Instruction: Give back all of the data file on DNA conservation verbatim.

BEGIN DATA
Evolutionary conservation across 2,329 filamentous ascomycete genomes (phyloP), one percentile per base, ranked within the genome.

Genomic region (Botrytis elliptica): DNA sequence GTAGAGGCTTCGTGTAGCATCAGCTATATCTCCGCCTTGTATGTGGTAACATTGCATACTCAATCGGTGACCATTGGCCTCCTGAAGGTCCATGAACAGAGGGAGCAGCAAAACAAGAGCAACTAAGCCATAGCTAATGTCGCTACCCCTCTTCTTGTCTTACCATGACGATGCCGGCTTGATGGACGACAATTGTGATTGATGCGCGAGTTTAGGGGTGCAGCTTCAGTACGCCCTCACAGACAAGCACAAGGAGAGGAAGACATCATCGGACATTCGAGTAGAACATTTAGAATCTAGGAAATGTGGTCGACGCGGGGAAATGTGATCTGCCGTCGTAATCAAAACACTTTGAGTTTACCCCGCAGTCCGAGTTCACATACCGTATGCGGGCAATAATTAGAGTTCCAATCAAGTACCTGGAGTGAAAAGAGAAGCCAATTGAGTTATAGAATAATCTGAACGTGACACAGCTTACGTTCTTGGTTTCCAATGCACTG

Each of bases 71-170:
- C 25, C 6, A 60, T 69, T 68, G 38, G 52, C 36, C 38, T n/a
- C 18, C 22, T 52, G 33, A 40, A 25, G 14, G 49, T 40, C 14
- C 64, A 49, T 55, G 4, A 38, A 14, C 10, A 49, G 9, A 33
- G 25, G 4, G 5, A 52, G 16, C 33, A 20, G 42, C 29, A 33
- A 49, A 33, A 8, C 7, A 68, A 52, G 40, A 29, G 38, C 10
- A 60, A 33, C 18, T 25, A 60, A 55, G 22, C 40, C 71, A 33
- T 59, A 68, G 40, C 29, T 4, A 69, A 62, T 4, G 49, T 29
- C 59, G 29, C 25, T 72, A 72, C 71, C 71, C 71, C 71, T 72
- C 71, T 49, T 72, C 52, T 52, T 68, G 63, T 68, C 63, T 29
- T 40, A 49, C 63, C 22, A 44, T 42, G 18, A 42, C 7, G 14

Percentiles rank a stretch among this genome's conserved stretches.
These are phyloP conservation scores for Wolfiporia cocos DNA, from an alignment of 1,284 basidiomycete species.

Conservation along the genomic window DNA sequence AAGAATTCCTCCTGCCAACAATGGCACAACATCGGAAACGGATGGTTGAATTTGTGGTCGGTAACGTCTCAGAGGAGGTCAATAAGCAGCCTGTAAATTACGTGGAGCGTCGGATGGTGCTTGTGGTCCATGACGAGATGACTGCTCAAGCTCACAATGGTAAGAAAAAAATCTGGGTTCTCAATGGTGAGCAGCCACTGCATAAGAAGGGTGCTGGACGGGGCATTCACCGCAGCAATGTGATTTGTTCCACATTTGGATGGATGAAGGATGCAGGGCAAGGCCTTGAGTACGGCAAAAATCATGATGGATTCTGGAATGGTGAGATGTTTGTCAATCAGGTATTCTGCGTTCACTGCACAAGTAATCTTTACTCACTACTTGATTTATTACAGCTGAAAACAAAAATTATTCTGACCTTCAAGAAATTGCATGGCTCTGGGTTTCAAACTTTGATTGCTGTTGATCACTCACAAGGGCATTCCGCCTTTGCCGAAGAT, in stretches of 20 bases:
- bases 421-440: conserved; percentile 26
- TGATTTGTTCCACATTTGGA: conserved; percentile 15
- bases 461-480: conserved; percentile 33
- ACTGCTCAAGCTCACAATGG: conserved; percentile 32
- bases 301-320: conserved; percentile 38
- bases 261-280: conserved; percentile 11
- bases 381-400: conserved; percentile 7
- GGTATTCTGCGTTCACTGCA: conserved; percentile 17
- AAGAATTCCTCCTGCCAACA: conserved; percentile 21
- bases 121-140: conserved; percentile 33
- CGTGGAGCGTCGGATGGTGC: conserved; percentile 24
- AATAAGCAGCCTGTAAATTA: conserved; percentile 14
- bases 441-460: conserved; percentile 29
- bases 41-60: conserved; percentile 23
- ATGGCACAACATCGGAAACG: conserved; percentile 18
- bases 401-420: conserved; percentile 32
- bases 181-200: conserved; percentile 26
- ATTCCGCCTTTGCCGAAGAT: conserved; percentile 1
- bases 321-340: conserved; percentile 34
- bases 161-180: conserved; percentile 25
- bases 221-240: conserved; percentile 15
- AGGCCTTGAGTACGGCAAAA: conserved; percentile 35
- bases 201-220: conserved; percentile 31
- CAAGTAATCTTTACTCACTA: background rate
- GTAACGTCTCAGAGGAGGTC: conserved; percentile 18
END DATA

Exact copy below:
Evolutionary conservation across 2,329 filamentous ascomycete genomes (phyloP), one percentile per base, ranked within the genome.

Genomic region (Botrytis elliptica): DNA sequence GTAGAGGCTTCGTGTAGCATCAGCTATATCTCCGCCTTGTATGTGGTAACATTGCATACTCAATCGGTGACCATTGGCCTCCTGAAGGTCCATGAACAGAGGGAGCAGCAAAACAAGAGCAACTAAGCCATAGCTAATGTCGCTACCCCTCTTCTTGTCTTACCATGACGATGCCGGCTTGATGGACGACAATTGTGATTGATGCGCGAGTTTAGGGGTGCAGCTTCAGTACGCCCTCACAGACAAGCACAAGGAGAGGAAGACATCATCGGACATTCGAGTAGAACATTTAGAATCTAGGAAATGTGGTCGACGCGGGGAAATGTGATCTGCCGTCGTAATCAAAACACTTTGAGTTTACCCCGCAGTCCGAGTTCACATACCGTATGCGGGCAATAATTAGAGTTCCAATCAAGTACCTGGAGTGAAAAGAGAAGCCAATTGAGTTATAGAATAATCTGAACGTGACACAGCTTACGTTCTTGGTTTCCAATGCACTG

Each of bases 71-170:
- C 25, C 6, A 60, T 69, T 68, G 38, G 52, C 36, C 38, T n/a
- C 18, C 22, T 52, G 33, A 40, A 25, G 14, G 49, T 40, C 14
- C 64, A 49, T 55, G 4, A 38, A 14, C 10, A 49, G 9, A 33
- G 25, G 4, G 5, A 52, G 16, C 33, A 20, G 42, C 29, A 33
- A 49, A 33, A 8, C 7, A 68, A 52, G 40, A 29, G 38, C 10
- A 60, A 33, C 18, T 25, A 60, A 55, G 22, C 40, C 71, A 33
- T 59, A 68, G 40, C 29, T 4, A 69, A 62, T 4, G 49, T 29
- C 59, G 29, C 25, T 72, A 72, C 71, C 71, C 71, C 71, T 72
- C 71, T 49, T 72, C 52, T 52, T 68, G 63, T 68, C 63, T 29
- T 40, A 49, C 63, C 22, A 44, T 42, G 18, A 42, C 7, G 14

Percentiles rank a stretch among this genome's conserved stretches.
These are phyloP conservation scores for Wolfiporia cocos DNA, from an alignment of 1,284 basidiomycete species.

Conservation along the genomic window DNA sequence AAGAATTCCTCCTGCCAACAATGGCACAACATCGGAAACGGATGGTTGAATTTGTGGTCGGTAACGTCTCAGAGGAGGTCAATAAGCAGCCTGTAAATTACGTGGAGCGTCGGATGGTGCTTGTGGTCCATGACGAGATGACTGCTCAAGCTCACAATGGTAAGAAAAAAATCTGGGTTCTCAATGGTGAGCAGCCACTGCATAAGAAGGGTGCTGGACGGGGCATTCACCGCAGCAATGTGATTTGTTCCACATTTGGATGGATGAAGGATGCAGGGCAAGGCCTTGAGTACGGCAAAAATCATGATGGATTCTGGAATGGTGAGATGTTTGTCAATCAGGTATTCTGCGTTCACTGCACAAGTAATCTTTACTCACTACTTGATTTATTACAGCTGAAAACAAAAATTATTCTGACCTTCAAGAAATTGCATGGCTCTGGGTTTCAAACTTTGATTGCTGTTGATCACTCACAAGGGCATTCCGCCTTTGCCGAAGAT, in stretches of 20 bases:
- bases 421-440: conserved; percentile 26
- TGATTTGTTCCACATTTGGA: conserved; percentile 15
- bases 461-480: conserved; percentile 33
- ACTGCTCAAGCTCACAATGG: conserved; percentile 32
- bases 301-320: conserved; percentile 38
- bases 261-280: conserved; percentile 11
- bases 381-400: conserved; percentile 7
- GGTATTCTGCGTTCACTGCA: conserved; percentile 17
- AAGAATTCCTCCTGCCAACA: conserved; percentile 21
- bases 121-140: conserved; percentile 33
- CGTGGAGCGTCGGATGGTGC: conserved; percentile 24
- AATAAGCAGCCTGTAAATTA: conserved; percentile 14
- bases 441-460: conserved; percentile 29
- bases 41-60: conserved; percentile 23
- ATGGCACAACATCGGAAACG: conserved; percentile 18
- bases 401-420: conserved; percentile 32
- bases 181-200: conserved; percentile 26
- ATTCCGCCTTTGCCGAAGAT: conserved; percentile 1
- bases 321-340: conserved; percentile 34
- bases 161-180: conserved; percentile 25
- bases 221-240: conserved; percentile 15
- AGGCCTTGAGTACGGCAAAA: conserved; percentile 35
- bases 201-220: conserved; percentile 31
- CAAGTAATCTTTACTCACTA: background rate
- GTAACGTCTCAGAGGAGGTC: conserved; percentile 18